|16 September 2005
Illinois site shows life of Archaic Period
More than 9,000 years ago, nomadic hunters in Southern Illinois (USA) were handy with an atlatl, a Stone Age throwing gadget that gave their spears fast-ball speed. And when dense forests and the lack of meadow areas made deer harder to find, these wanderers adapted to eating more squirrels, fish and nuts.
During this era, there was no writing, pottery or known rock art in Illinois. The bow and arrow hadn't yet been discovered. Yet, as archaeologists have discovered, self-expression existed among these Stone Age people in the form of intricately carved designs on such mundane items as bone hairpins. And life could be quite comfortable, according to radiocarbon-dated charcoal and bones, which showed that the hunters relaxed around campfires, munching hickory nuts while their dogs stood guard.
These details from what is known scientifically as the Archaic Period were developed from more than 50 years of study of a Randolph County archaeological treasure that has long been famous in national scientific circles - the Modoc Rock Shelter. The Archaic Period lasted from about 8,000 BCE to 1,000 BCE.
Located beneath a sandstone overhang just off Bluff Road near the tiny hamlet of Modoc, the shelter was used over a span of 6,000 years, primarily as a hunting base camp. What makes the site about two miles southeast of Prairie Du Rocher unusual among rock shelters is that the refuse of ancient life was stratified and preserved within thin layers of flood-borne silt that piled up 28 feet deep. "Things were rapidly buried, so we have these little time capsules," said Bonnie Styles, an archaeologist who has written extensively about the shelter.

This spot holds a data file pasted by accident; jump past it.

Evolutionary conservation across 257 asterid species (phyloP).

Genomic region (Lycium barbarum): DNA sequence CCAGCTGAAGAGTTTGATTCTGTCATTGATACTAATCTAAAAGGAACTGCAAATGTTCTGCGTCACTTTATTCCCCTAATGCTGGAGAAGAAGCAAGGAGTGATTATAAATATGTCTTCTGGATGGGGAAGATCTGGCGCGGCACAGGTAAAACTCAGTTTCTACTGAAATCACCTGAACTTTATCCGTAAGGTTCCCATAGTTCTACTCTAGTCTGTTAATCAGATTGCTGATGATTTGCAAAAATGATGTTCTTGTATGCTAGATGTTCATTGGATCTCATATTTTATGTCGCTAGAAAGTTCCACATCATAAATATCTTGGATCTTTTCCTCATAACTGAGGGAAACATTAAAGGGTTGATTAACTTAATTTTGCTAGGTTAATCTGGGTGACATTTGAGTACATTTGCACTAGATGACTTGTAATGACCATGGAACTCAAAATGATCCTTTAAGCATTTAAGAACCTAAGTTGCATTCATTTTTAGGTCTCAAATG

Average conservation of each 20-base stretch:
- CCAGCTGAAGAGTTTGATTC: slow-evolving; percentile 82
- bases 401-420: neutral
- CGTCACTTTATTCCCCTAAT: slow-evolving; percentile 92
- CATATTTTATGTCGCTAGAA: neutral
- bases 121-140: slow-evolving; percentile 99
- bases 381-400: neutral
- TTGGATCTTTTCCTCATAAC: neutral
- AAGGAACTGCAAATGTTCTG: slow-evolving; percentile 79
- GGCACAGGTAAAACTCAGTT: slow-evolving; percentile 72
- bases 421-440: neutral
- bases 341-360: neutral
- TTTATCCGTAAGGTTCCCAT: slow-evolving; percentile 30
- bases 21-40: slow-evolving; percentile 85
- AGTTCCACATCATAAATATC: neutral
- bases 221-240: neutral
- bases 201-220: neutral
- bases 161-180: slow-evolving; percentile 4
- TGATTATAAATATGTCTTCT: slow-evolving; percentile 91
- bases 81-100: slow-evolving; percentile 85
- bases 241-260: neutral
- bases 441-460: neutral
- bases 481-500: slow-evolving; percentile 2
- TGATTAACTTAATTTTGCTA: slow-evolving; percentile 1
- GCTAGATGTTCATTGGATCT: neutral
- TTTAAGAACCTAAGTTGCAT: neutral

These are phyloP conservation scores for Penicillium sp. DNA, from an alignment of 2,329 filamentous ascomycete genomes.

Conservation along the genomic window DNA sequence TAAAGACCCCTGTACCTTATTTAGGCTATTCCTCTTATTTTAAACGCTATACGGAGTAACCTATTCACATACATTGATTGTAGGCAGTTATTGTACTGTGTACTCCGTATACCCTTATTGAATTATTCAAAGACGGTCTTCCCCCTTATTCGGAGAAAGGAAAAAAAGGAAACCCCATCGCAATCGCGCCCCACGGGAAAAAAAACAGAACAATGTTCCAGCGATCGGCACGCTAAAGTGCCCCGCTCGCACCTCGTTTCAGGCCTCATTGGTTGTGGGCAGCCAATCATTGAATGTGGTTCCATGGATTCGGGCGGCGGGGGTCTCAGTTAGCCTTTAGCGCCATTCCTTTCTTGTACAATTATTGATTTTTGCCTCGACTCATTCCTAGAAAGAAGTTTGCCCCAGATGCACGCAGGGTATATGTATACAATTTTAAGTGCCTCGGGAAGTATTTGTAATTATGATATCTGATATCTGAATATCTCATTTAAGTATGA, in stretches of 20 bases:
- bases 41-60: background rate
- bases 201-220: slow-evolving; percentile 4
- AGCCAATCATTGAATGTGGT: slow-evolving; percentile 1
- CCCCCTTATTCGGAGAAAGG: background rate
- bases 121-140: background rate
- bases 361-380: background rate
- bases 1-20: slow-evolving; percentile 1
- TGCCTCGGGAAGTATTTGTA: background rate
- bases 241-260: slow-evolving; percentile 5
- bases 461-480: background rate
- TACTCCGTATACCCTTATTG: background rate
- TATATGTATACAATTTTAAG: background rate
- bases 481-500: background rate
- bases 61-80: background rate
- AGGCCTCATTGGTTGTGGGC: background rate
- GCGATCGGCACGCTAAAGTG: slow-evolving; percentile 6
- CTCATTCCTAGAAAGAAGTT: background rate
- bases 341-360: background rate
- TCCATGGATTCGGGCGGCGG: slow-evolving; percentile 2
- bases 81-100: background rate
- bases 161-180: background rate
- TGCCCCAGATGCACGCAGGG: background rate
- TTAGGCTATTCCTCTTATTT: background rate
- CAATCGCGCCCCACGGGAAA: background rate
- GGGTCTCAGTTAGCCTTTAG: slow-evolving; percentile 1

In the state museum's Research and Collection Center in Springfield, dozens of drawers and hundreds of boxes hold what was found at the shelter during excavations in the 1950s and from several digs in the early- to mid-1980s. In one drawer was a piece of dried mud. What makes this mud important is that it contains the imprint of a woven reed sleeping mat - evidence that basketry was known at the time.
Styles said that from the study of animal and plant remains from the shelter, she was able to conclude that sometime beginning about 8,000 years ago, the climate became much drier and the dense woods opened up, allowing for growth of brushy 'edge areas' where deer feed. And sure enough, she began finding more deer bones from these shelter layers. As the Mississippi River changed course and left behind shallow, fish-filled lakes, the hunters switched to eating more bowfins, brown bullheads and other fish.
Among the cultural evidence is a piece of a 6,000-year-old bone hairpin containing an intricate design. The same design has been discovered on artifacts from Archaic Period sites in Tennessee and Kentucky.
Sources: Associated Press, Belleville News-Democrat (11 September 2005)
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